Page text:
• Tryout: Playing with projections


    On Explore DDD Thomas Coopman and Michel Grootjans will give a new version of their workshop Playing with Projections. In this session, you will be working for an online Quiz Platform. Based on the full event history of the past years, you will have to answer to business questions, like: did our last ad campaign have any real impact, are we targeted by bots,...? To solve these problems, you will need to transform the event stream to a structure, a projection, that can answer these questions. (full description can be found here: http://exploreddd.com/speakers/thomas-coopman.html) For the tryout, we ask you to: - bring your laptop, but be prepared to pair, - pick one of the supported technologies: C#, Java and Javascript Agenda: - 18:30: food, drinks and networking - 19:15: start tryout - 21:15: feedback round - 21:30: end We thank To The Point for sponsoring the food and location!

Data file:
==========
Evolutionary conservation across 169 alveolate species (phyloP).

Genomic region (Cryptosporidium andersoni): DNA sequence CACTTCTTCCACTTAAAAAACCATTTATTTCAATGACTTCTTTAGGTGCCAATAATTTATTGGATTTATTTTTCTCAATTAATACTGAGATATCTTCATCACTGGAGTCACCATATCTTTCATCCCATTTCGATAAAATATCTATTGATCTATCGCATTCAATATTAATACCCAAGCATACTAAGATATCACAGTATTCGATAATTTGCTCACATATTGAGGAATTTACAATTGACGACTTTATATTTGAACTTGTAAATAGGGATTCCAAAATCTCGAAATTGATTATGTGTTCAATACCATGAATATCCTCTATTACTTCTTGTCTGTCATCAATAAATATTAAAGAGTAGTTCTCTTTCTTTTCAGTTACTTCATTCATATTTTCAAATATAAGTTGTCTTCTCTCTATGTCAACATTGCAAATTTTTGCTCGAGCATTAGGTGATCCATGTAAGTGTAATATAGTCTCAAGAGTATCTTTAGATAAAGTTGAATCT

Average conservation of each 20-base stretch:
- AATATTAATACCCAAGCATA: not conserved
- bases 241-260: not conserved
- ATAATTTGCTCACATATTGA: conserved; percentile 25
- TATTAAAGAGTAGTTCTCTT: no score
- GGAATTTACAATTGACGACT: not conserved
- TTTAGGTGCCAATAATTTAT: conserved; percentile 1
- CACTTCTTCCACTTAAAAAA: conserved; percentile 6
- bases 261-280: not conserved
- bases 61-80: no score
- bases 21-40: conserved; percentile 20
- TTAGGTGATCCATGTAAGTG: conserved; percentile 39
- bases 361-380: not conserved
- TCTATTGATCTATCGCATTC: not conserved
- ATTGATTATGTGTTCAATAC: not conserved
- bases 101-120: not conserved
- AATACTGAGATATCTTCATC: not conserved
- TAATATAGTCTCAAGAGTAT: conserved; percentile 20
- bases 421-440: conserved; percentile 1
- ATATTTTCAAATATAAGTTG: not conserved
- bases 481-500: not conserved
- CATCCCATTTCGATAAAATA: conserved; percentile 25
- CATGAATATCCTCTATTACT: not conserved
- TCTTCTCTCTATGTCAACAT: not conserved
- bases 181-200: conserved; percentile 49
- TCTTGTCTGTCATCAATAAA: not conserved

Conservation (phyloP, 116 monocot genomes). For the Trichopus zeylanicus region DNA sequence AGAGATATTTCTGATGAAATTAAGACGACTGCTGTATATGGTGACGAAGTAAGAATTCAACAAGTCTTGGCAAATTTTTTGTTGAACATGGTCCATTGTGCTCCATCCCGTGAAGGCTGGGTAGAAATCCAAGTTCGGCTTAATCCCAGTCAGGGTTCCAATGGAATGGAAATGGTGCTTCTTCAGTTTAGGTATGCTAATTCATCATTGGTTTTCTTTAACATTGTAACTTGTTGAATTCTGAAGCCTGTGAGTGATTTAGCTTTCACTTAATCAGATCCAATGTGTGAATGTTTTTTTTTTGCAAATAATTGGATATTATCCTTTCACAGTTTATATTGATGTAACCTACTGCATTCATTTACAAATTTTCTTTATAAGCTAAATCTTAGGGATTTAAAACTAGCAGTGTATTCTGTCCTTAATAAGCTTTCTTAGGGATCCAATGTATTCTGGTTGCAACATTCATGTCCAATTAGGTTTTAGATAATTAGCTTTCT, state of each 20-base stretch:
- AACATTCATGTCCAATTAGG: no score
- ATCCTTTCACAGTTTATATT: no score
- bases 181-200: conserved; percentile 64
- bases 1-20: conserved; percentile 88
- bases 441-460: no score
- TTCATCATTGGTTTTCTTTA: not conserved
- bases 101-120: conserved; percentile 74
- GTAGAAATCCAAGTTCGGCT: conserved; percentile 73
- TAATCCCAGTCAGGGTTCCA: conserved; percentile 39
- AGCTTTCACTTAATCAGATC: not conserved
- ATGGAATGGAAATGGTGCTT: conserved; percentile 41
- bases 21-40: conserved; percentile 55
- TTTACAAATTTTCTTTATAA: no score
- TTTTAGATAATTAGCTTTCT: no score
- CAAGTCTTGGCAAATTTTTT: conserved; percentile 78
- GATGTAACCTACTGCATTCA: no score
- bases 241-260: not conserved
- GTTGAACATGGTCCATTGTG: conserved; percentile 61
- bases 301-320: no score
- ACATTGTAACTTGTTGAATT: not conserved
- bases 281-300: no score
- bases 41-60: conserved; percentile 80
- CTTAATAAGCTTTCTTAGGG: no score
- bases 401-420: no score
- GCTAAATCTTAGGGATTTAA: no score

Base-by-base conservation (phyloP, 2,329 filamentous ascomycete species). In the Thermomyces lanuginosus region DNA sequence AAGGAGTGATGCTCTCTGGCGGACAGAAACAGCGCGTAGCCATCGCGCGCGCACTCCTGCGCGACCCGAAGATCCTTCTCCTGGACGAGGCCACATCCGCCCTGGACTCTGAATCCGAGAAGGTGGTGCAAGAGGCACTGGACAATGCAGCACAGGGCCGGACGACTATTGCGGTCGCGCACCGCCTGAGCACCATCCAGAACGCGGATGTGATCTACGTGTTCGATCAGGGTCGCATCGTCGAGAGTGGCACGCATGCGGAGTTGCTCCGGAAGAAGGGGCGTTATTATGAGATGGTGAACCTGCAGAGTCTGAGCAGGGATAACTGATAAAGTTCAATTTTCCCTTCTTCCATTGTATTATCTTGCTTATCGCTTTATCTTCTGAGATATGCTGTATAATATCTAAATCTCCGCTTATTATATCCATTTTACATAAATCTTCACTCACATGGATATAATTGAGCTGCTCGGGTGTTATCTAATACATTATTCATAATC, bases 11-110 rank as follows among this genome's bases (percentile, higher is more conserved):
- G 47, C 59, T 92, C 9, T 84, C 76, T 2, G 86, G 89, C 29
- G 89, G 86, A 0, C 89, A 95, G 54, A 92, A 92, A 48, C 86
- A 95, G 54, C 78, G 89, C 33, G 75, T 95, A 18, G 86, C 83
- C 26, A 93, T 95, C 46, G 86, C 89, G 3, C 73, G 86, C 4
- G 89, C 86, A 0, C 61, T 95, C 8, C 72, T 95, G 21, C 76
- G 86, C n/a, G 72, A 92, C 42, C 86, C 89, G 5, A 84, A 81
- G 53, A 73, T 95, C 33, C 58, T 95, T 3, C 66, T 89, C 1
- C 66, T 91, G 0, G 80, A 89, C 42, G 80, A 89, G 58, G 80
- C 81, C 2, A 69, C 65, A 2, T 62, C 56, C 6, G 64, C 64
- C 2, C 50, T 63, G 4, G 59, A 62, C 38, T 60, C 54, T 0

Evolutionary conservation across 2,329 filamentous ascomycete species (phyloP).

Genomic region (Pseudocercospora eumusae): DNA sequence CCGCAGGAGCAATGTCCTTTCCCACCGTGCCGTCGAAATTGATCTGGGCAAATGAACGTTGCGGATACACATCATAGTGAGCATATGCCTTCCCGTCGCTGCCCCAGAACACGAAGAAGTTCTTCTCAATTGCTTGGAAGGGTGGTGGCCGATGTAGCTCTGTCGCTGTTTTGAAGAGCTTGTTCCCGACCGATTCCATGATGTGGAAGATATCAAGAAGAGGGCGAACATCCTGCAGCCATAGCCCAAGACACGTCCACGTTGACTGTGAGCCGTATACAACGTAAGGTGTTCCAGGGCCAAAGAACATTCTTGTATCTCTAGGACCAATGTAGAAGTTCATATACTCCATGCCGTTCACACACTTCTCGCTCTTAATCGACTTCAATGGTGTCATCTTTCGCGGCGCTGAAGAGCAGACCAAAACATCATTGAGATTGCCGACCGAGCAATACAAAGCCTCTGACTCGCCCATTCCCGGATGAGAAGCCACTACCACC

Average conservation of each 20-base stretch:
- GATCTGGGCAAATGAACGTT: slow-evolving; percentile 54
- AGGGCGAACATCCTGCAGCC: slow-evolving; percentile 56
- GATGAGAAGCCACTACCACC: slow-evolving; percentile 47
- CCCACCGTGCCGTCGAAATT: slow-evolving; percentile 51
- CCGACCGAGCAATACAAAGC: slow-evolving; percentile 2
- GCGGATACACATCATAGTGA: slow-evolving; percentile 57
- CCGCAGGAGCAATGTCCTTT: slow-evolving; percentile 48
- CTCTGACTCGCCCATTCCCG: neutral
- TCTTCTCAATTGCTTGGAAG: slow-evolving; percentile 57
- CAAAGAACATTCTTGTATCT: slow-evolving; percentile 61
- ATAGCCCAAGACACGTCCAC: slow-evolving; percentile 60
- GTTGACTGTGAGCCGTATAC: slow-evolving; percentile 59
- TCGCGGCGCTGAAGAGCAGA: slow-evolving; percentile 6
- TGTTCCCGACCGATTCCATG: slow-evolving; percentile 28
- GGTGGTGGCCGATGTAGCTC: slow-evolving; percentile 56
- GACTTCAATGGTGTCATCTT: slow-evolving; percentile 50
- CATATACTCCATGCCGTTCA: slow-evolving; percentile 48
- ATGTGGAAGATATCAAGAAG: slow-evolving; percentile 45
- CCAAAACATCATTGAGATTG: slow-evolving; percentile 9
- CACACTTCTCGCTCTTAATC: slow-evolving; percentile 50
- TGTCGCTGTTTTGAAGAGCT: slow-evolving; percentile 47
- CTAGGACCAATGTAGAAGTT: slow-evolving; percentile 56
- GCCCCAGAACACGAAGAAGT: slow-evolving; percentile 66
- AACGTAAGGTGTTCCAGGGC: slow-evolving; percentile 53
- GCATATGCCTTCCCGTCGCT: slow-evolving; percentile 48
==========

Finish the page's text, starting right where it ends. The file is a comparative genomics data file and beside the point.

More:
• Animation DSL with Effect Handlers, with Ruben Pieters